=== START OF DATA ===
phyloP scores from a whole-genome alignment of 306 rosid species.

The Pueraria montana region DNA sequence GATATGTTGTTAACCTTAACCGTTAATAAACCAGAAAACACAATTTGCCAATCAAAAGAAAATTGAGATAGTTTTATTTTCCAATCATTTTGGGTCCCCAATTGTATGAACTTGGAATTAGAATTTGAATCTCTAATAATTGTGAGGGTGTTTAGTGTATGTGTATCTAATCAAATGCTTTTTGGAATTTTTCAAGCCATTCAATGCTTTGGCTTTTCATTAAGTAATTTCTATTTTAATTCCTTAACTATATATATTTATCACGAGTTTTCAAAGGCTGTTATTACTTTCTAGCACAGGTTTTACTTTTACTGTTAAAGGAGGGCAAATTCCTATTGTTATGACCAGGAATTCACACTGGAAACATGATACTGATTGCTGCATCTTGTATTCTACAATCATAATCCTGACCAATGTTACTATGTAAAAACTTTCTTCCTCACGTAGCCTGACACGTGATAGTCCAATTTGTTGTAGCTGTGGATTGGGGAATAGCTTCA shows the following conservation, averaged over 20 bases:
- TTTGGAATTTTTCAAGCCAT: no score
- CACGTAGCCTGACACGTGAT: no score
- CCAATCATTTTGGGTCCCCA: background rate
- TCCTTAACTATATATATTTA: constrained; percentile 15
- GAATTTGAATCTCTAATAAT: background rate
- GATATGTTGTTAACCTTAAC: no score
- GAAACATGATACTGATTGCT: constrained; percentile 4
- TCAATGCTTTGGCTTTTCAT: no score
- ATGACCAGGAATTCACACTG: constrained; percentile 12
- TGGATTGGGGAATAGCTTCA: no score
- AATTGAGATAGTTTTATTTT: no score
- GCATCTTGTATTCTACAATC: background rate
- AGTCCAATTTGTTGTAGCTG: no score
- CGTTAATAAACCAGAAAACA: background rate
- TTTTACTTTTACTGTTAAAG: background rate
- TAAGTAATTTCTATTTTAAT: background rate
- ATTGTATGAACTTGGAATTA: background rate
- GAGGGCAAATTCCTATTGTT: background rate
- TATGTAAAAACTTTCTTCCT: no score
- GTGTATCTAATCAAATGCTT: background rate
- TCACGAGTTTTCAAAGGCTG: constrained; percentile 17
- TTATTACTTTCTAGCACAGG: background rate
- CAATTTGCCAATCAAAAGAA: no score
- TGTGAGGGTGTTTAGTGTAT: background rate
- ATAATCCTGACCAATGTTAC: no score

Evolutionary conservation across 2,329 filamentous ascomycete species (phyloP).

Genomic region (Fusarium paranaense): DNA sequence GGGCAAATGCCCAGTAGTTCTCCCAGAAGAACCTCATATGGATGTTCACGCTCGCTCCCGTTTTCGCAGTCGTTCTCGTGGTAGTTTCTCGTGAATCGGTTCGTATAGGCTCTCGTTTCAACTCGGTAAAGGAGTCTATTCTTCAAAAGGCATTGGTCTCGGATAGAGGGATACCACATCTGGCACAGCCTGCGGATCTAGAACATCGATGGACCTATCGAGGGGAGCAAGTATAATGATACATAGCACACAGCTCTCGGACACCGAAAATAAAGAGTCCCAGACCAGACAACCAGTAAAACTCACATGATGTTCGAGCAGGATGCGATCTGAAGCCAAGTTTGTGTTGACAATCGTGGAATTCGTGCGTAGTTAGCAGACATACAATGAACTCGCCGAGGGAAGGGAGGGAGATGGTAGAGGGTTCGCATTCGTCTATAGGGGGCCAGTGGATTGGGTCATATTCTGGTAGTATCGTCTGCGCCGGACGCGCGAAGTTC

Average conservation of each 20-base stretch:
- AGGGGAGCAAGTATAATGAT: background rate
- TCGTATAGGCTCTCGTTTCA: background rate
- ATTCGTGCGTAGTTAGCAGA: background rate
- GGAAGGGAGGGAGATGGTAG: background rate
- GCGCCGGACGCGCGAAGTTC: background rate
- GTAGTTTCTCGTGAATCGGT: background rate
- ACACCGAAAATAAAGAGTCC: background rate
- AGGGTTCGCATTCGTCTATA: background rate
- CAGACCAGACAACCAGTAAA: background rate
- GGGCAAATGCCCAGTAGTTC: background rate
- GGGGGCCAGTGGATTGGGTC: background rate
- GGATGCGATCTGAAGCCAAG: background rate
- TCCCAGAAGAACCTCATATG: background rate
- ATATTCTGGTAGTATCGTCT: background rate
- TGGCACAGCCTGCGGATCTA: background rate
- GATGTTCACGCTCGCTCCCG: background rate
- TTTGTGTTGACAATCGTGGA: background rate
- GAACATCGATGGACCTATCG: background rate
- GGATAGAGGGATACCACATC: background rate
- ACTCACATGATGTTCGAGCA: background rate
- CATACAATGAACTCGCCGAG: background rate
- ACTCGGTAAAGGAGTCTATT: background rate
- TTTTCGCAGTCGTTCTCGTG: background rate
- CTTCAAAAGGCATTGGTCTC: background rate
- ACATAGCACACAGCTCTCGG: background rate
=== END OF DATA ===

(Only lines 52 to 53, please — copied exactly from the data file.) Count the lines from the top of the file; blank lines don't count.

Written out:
- ACTCGGTAAAGGAGTCTATT: background rate
- TTTTCGCAGTCGTTCTCGTG: background rate